Overthinking as the Antithesis to Art

I am constantly overthinking things, whether it be focusing on irrelevant details, over complicating problems, psyching myself out, or getting overwhelmed by too many thoughts. It’s something I know a lot of people deal with, seemingly more in this generation than most, and it’s an interesting phenomenon. I can’t say exactly why I tend to overthink things (keep in mind I’m not a psychologist), but if I had to guess, I would say that it ties into the high expectations created by society and myself to be perfect, resulting in an unrealistic perfectionist attitude when approaching problems. I constantly have to remind myself that I’m focusing on the wrong parts of a problem and wasting time considering things that have little to no difference in my life in some futile search to be perfect. This problem of overthinking is most noticeable when I attempt to create art. Whether it be writing, drawing, making music, or even doodling, I always hit the brick wall of perfectionism. Those who know me might think I sound ridiculous; my work doesn’t usually speak of perfectionism, and it doesn’t seem like I always think things through. The truth is, that’s how I deal with my problem of overthinking: impulse and randomness.

An exercise in abstract art

When I sit down to write one of these posts, I start two or three different drafts on completely different concepts. I have a lot of great ideas and I can talk passionately about a lot of them, but as I start to write I often hit that wall, where suddenly it sounds ridiculous or unimportant and I psych myself out. Usually that’s when I delete the draft and start over with a new idea. This problem is often called writer’s block, but for me it’s a difference of being too critical of myself, not being unable to think of what to write. Similarly I also struggle to draw; although I’ve always had some talent at it, I never know what to draw. As a kid I would just copy the pictures from the how-to-draw books, not even the steps from beginning to end, just the final result. In the end I was great at drawing something realistically by looking at it, but when it came time to draw something new I always gave up. It wasn’t a lack of imagination, but the endless overthinking that frustrated me. As a result I don’t draw much anymore, and my doodles are just chaotic scribbles of frustration, but recently I discovered a way to get around perfectionism: by creating abstract art. It makes sense, especially considering how I often rely on impulse and randomness to get around overthinking. Abstract art practically embodies this approach, and I find that it’s a great way to create something; even if it’s not good, at least it’s better than creating nothing.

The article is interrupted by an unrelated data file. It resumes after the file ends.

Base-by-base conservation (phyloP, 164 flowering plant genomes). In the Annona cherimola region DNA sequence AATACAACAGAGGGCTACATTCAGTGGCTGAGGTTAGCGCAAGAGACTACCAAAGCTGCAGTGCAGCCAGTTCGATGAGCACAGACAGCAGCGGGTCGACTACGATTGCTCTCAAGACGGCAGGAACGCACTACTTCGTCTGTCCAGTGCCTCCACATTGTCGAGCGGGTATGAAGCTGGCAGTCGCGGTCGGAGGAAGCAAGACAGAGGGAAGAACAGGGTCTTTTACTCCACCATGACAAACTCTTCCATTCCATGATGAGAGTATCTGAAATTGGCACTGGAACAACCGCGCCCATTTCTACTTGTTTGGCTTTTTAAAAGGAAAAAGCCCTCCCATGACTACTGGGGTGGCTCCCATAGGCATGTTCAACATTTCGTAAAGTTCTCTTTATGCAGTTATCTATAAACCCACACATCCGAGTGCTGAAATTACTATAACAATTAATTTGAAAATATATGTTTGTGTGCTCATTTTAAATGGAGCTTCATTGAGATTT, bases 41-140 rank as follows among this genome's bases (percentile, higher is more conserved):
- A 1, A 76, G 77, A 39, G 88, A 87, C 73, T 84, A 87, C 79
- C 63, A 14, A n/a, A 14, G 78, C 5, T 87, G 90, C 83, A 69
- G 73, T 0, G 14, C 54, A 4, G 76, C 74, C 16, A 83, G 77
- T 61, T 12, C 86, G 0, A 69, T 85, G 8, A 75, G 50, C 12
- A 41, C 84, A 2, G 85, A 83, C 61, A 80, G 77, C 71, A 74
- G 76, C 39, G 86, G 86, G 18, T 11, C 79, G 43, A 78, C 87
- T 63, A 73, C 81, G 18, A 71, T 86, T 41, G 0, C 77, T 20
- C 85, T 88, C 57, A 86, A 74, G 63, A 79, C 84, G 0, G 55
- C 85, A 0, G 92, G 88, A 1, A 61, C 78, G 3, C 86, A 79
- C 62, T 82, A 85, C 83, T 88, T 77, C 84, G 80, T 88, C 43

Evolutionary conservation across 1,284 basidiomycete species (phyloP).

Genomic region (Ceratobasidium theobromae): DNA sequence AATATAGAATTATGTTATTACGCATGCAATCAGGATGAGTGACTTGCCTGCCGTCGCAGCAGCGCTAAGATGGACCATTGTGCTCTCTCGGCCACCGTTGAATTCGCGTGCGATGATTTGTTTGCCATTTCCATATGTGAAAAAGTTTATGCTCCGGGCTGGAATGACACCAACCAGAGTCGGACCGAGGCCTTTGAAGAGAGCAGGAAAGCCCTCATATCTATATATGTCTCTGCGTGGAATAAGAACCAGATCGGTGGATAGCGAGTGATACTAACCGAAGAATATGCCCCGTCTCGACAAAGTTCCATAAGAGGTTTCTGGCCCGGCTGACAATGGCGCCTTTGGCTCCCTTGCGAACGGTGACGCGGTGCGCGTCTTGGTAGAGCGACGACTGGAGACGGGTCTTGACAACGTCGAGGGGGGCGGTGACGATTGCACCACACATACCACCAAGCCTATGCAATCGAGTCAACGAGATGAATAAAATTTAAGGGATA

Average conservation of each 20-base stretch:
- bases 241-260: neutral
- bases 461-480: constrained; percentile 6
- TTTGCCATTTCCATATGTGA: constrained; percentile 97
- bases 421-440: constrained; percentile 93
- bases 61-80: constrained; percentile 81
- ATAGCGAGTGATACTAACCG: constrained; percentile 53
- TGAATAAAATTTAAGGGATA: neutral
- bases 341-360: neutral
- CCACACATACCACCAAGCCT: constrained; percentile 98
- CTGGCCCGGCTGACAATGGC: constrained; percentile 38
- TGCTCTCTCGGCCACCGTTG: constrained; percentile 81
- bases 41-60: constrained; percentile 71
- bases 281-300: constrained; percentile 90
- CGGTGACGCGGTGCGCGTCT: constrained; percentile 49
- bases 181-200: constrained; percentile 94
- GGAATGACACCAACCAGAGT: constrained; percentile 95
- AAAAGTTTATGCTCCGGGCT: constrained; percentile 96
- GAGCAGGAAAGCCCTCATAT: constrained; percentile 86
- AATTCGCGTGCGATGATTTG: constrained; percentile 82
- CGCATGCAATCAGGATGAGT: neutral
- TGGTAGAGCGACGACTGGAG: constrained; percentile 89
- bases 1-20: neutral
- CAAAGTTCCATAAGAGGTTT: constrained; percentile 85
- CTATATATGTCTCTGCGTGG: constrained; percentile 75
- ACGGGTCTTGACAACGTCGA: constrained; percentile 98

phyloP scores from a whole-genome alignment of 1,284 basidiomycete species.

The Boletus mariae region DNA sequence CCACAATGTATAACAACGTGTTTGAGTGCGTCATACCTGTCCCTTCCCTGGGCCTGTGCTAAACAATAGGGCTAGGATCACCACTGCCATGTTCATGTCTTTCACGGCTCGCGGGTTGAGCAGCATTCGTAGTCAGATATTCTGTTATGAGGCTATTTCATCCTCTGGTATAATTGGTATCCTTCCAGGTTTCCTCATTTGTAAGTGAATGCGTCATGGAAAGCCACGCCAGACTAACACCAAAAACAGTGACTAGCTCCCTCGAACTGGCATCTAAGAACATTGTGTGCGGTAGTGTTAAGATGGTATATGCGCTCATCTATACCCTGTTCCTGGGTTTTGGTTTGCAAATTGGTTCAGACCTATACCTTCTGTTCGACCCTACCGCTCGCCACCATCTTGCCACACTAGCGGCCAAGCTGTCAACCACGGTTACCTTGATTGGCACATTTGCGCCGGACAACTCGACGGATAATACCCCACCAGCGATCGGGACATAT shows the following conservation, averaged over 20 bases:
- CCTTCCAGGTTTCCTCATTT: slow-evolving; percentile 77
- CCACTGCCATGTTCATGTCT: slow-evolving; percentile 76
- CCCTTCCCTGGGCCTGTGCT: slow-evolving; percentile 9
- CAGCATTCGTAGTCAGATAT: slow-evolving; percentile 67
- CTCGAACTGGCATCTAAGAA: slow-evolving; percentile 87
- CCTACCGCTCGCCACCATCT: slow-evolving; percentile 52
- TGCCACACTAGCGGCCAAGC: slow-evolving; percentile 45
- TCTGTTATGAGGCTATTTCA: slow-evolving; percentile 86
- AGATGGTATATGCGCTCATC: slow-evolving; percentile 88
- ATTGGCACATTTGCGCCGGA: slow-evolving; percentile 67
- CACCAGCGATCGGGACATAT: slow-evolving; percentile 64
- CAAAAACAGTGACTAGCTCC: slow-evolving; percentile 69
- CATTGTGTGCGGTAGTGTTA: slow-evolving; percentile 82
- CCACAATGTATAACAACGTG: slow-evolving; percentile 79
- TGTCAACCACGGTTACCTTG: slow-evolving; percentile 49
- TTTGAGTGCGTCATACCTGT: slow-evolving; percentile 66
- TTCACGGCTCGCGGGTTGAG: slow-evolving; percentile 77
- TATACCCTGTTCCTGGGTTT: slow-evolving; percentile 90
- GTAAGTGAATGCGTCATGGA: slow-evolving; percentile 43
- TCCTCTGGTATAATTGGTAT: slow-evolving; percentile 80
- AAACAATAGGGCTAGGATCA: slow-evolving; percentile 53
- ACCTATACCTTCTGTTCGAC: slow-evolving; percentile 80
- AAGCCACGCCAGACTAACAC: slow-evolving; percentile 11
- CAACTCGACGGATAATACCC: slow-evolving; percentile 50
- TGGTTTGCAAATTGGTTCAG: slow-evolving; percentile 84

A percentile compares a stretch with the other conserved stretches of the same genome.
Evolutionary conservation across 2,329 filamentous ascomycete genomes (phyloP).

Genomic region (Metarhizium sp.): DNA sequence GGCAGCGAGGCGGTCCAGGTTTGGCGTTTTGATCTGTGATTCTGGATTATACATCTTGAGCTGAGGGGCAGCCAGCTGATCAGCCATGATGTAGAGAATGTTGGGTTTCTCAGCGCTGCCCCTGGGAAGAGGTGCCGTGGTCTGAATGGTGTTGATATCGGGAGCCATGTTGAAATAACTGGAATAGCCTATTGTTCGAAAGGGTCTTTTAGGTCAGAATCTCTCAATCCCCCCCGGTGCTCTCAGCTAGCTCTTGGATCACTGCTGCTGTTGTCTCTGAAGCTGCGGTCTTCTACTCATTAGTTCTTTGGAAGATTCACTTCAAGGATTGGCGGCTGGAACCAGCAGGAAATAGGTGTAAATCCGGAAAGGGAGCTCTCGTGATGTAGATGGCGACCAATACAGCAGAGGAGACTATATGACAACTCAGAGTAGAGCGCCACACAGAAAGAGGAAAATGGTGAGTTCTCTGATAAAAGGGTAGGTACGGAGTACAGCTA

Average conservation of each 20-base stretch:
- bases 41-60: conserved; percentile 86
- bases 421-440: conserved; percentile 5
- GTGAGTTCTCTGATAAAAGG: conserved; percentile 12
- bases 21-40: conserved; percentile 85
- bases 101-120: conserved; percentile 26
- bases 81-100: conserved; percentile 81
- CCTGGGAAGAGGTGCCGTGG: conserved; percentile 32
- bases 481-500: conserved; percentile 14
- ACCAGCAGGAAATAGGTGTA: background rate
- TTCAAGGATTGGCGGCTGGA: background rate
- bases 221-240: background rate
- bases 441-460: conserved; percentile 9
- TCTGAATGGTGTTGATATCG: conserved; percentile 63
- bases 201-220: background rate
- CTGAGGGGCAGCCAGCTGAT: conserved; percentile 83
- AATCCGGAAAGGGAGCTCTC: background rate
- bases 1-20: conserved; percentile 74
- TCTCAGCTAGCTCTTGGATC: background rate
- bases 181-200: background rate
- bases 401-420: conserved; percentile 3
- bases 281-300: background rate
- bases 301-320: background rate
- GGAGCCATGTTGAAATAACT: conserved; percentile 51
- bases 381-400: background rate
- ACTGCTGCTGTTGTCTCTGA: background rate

The moral of the story: if you struggle with creating things, especially art, just start with something easy or small. People often say that getting started is the hardest part, and even though I’m really tired of hearing it, I do think it’s inherently true. Aiming for perfection certainly doesn’t help either; if you always strive for something unattainable, you will never feel good about what you made, and likely you’ll be even less motivated to try again the next time.

jushutch

Sophomore studying LSA Computer Science. Passionate about music, literature, and the visual arts. Writes about the wide variety of artistic objects he's collected, one piece at a time.

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